Nov 6 A former chief executive of Bank of the
Commonwealth was sentenced on Wednesday to 23 years in prison
and ordered to pay $333.6 million in restitution for running
what federal prosecutors called a massive fraud that led to the
failed Virginia lender's demise.
The sentence imposed against Edward Woodard is one of the
longest for a top bank executive over activities that
prosecutors have said contributed to the hundreds of bank
failures since the 2008 financial crisis.
Woodard, 70, was convicted on May 24 by a Norfolk, Virginia,
jury of bank fraud and several other counts.
Prosecutors accused him and other Bank of the Commonwealth
executives of providing preferential treatment to "friends of
the bank" in return for favors, and hiding poorly performing
assets to mask the bank's deteriorating financial condition.
They said Woodard also enriched himself and his family by
selling his condominium at an inflated price and letting
customers use bank funds to buy his son's troubled properties.
"Woodard's felonious conduct, motivated by his own greed,
destroyed a financial institution, left former bank employees
jobless, and defrauded a federal recovery program out of
millions of dollars," Dana Boente, Acting U.S. Attorney for the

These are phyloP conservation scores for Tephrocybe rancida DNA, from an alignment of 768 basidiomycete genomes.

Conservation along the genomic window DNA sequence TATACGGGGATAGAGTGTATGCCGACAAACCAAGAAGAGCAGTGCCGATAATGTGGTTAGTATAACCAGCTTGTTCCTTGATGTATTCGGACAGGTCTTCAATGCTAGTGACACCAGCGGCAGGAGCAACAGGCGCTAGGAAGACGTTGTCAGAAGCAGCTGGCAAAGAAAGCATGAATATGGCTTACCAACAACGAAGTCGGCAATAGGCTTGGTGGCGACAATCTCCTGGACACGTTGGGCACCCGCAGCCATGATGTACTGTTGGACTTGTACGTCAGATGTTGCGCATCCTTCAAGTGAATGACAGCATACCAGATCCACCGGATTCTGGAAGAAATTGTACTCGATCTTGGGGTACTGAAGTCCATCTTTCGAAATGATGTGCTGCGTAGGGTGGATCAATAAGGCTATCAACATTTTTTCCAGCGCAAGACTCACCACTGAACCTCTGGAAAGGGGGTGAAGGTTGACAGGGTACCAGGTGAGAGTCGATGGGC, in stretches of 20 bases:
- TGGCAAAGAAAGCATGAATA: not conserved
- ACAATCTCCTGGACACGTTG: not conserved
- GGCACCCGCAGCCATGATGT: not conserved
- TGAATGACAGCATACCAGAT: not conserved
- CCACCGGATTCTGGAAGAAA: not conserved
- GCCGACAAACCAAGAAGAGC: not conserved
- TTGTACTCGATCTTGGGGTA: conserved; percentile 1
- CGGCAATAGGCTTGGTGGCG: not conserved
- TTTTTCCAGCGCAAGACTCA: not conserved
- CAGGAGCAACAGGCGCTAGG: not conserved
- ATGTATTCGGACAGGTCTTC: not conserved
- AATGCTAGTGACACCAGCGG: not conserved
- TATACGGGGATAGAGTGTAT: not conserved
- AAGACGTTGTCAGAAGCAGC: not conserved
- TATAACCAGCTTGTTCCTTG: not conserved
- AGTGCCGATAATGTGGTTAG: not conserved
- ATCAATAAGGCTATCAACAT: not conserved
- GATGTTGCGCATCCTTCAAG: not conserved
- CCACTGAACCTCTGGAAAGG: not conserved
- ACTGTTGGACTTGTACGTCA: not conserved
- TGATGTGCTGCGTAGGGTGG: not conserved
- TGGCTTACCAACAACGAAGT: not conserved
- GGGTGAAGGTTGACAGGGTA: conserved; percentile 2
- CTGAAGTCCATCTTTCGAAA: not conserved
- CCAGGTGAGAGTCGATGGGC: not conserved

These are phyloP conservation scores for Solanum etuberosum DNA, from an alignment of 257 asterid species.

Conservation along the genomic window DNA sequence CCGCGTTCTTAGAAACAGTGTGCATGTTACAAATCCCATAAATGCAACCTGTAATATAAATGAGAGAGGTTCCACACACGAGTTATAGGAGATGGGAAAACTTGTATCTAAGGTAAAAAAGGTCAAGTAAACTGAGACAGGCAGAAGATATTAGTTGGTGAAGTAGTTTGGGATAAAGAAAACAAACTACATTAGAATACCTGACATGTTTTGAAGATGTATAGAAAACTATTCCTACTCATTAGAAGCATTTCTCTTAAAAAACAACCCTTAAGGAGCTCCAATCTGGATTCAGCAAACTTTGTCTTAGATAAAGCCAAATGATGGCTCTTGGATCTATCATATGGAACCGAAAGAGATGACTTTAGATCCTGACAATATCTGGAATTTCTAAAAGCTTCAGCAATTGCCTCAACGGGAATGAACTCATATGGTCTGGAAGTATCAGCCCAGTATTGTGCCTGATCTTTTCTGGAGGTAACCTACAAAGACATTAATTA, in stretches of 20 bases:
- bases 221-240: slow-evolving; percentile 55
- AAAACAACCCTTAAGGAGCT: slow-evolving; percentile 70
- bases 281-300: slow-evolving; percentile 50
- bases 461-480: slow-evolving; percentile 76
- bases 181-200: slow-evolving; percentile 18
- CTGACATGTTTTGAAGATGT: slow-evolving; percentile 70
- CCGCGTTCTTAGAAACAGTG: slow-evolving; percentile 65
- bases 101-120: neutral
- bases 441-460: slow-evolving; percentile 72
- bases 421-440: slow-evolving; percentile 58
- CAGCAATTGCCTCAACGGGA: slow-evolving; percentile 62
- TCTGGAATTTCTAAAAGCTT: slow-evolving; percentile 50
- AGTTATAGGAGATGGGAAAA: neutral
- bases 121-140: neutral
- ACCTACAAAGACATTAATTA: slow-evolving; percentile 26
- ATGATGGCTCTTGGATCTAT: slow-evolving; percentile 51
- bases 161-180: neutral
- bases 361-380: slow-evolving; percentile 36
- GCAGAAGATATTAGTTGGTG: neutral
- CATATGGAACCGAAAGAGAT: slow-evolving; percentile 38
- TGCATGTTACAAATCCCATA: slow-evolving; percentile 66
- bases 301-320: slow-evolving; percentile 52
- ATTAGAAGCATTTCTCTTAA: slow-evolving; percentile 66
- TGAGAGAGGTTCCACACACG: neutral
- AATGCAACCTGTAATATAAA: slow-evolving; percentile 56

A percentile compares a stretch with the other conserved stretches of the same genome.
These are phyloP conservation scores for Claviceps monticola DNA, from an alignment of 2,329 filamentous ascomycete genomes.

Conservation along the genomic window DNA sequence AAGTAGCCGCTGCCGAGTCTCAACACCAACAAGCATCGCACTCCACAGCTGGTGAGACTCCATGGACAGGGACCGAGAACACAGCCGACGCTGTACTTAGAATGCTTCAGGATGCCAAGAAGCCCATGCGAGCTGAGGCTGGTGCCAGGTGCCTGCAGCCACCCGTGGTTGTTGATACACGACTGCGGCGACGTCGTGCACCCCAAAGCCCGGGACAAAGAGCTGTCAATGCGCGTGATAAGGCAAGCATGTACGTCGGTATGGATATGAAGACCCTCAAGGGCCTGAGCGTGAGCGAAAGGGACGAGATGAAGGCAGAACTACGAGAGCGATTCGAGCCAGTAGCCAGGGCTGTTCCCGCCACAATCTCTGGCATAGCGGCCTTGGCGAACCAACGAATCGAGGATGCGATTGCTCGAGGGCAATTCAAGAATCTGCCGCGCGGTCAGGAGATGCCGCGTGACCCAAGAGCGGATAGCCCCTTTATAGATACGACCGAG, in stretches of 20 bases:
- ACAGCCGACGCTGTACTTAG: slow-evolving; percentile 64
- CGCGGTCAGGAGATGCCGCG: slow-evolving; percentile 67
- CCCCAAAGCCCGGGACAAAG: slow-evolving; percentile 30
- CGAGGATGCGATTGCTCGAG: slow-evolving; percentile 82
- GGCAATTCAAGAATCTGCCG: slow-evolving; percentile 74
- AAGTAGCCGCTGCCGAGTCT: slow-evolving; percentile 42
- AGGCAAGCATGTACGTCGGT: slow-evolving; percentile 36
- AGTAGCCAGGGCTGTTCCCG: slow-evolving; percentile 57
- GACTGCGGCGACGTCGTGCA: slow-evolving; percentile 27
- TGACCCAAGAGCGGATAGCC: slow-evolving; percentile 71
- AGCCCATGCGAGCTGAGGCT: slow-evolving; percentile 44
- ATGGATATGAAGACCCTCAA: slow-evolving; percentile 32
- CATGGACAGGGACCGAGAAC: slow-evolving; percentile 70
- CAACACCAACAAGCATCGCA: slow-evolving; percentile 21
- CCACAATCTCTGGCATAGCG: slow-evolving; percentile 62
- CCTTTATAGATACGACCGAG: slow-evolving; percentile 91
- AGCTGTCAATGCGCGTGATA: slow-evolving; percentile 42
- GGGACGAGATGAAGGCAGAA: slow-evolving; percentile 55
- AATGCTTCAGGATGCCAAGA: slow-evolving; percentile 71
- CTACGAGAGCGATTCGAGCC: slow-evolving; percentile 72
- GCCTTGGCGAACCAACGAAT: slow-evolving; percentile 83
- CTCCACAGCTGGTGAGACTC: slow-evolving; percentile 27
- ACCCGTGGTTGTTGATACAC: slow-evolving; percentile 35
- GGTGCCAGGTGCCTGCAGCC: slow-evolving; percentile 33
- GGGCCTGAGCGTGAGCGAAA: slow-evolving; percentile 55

Eastern District of Virginia, said in a statement.
Prior to its failure, Bank of the Commonwealth sought a $28
million federal bailout from the Troubled Asset Relief Program,
but withdrew its application amid concerns from the Federal
Reserve about its health, prosecutors said.
U.S. District Judge Raymond Jackson in Norfolk imposed the
sentence, including the restitution to the Federal Deposit
Insurance Corp, as well as five years of supervised release.
Prosecutors had sought a 30-year prison term.
Lawyers for Woodard sought a term of less than 10 years,
saying a "convergence of causes," including the financial crisis
and an unsuccessful growth strategy were primarily to blame for
the bank's failure. They also said Woodard's health and his
civic and charitable endeavors warranted a lesser punishment.
"We are relieved that the court didn't impose the 30 years
that the government requested, but are disappointed with the 23
year sentence," Andrew Sacks, a lawyer for Woodard, said in a
telephone interview. "We are going to pursue a vigorous appeal."
Woodard is being held in federal custody, Sacks said.
Another former bank official, executive vice president
Stephen Fields, is appealing his conviction and 17-year prison
sentence in the case, court records show.
The FDIC on Sept. 23, 2011, seized Bank of the Commonwealth,
one of 389 U.S. lenders to fail between 2009 and 2011.
The case is U.S. v. Woodard, U.S. District Court, Eastern
District of Virginia, No. 12-cr-00105.